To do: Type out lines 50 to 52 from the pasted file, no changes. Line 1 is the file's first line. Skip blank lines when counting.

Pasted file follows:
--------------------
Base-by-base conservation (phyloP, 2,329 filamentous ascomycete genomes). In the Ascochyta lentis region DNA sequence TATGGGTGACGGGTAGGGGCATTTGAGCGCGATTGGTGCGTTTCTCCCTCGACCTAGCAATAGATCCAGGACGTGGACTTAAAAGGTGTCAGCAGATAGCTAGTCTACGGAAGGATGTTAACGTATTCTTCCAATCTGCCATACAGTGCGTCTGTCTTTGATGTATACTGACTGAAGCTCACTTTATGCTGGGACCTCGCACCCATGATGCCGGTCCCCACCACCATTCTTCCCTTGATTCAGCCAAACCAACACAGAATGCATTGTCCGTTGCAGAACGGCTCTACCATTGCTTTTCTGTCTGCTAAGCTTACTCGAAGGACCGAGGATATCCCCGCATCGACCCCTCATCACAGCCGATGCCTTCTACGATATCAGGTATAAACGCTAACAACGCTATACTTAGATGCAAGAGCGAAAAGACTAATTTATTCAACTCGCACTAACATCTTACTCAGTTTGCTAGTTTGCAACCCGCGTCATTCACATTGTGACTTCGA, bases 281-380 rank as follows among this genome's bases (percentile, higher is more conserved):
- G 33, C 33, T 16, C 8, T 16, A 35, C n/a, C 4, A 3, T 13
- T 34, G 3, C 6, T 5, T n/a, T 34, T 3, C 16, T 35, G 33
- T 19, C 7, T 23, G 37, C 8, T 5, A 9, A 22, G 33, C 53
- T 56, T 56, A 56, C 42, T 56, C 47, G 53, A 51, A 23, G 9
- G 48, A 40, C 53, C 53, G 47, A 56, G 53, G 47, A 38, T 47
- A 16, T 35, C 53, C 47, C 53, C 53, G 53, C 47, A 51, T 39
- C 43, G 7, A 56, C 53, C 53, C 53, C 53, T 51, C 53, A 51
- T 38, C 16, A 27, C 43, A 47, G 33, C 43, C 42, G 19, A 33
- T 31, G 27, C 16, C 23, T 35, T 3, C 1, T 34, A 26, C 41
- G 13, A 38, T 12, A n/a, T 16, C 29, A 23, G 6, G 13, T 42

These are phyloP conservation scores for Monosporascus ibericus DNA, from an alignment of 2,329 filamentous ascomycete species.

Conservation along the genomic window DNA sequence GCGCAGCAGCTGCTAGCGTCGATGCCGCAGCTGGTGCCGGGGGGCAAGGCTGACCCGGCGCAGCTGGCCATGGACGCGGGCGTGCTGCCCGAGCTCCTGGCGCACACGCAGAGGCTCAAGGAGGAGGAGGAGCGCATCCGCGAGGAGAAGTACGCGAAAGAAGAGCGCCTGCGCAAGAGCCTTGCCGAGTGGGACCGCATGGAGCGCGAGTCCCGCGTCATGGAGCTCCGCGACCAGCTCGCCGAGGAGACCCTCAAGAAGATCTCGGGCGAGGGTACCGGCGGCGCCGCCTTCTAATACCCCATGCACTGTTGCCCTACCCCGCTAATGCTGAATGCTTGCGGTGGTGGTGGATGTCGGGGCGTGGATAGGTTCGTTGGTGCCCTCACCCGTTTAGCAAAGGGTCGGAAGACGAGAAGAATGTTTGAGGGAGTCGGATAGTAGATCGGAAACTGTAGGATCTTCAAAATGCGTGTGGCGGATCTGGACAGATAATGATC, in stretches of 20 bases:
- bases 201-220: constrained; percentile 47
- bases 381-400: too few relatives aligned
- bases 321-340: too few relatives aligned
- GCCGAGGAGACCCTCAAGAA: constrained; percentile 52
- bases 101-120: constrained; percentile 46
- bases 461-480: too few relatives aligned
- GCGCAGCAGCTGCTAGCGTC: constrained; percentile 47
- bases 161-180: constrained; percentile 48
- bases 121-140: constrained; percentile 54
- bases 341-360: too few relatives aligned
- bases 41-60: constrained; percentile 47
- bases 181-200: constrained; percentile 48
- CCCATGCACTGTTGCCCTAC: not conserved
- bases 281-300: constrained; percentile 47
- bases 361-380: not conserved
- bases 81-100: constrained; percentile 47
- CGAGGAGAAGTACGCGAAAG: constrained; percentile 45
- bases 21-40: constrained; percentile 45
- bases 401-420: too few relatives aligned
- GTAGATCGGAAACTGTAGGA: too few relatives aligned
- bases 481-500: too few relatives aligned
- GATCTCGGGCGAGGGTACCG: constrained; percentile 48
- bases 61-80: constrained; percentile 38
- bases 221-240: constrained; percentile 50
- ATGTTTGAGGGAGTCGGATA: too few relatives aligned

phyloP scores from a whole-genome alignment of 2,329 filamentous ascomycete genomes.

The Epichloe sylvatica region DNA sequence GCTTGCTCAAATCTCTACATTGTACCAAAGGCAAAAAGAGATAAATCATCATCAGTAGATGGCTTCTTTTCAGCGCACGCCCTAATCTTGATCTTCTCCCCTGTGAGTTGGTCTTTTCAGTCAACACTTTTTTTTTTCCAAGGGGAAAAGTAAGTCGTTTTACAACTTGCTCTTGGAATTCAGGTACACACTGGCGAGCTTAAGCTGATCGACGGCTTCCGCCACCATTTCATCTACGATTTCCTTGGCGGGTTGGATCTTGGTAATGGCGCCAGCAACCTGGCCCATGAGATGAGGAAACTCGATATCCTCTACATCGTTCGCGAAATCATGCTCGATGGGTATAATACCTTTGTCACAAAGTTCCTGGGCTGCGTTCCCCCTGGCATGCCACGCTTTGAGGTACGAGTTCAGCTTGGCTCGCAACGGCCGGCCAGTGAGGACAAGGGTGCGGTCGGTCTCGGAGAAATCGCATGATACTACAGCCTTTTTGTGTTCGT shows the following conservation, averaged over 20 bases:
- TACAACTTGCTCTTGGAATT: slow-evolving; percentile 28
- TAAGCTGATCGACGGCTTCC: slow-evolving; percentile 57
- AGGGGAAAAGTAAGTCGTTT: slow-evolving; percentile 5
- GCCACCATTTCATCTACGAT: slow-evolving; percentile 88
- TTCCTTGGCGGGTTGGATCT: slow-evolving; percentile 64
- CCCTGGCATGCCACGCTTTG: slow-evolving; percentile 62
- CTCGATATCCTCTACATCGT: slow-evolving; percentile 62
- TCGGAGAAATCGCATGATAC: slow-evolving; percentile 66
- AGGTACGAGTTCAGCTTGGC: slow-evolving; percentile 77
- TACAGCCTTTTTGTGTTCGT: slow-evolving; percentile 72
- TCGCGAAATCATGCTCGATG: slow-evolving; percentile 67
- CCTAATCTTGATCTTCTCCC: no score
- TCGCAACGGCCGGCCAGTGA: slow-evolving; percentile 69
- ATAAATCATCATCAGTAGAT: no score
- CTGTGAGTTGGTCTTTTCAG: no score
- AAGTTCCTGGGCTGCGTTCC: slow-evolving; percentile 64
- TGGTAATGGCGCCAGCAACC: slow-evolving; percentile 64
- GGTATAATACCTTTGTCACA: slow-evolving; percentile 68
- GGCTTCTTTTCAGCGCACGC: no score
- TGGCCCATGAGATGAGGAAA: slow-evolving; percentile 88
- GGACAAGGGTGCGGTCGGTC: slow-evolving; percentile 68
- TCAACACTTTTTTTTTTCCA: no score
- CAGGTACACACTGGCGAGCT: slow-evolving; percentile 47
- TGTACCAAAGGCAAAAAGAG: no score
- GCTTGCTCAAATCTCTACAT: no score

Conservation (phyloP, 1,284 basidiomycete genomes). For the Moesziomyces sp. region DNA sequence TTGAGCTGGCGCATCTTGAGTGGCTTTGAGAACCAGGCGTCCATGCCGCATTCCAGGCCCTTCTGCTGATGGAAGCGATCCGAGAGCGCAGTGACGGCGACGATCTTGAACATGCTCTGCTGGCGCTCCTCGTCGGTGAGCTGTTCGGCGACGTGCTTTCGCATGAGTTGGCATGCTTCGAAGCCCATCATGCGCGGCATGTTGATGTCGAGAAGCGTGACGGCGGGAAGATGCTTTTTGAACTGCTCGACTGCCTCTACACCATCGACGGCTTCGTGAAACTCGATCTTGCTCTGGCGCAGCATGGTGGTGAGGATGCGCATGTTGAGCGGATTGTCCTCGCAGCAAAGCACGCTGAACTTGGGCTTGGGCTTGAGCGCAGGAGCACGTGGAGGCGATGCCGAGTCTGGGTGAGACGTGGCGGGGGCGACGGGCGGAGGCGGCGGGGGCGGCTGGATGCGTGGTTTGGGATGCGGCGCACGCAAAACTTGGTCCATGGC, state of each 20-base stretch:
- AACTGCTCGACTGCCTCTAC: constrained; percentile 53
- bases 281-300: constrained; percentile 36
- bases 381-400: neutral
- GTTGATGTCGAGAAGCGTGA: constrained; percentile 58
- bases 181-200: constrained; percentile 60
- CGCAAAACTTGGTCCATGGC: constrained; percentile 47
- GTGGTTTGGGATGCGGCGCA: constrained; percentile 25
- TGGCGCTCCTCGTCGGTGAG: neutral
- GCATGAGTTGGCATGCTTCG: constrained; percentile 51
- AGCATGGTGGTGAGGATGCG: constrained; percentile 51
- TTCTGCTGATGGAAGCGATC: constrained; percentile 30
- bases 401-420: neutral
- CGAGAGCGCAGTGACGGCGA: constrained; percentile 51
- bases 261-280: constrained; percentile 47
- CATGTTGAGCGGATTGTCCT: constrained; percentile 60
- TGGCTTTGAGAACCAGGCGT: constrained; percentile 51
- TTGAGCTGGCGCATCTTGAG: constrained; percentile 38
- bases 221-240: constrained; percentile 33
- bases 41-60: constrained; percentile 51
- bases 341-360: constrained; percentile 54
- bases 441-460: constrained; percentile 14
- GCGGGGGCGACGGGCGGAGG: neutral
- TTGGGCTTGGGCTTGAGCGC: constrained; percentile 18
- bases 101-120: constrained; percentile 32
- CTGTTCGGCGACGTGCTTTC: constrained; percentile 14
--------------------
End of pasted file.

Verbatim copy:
- TACAGCCTTTTTGTGTTCGT: slow-evolving; percentile 72
- TCGCGAAATCATGCTCGATG: slow-evolving; percentile 67
- CCTAATCTTGATCTTCTCCC: no score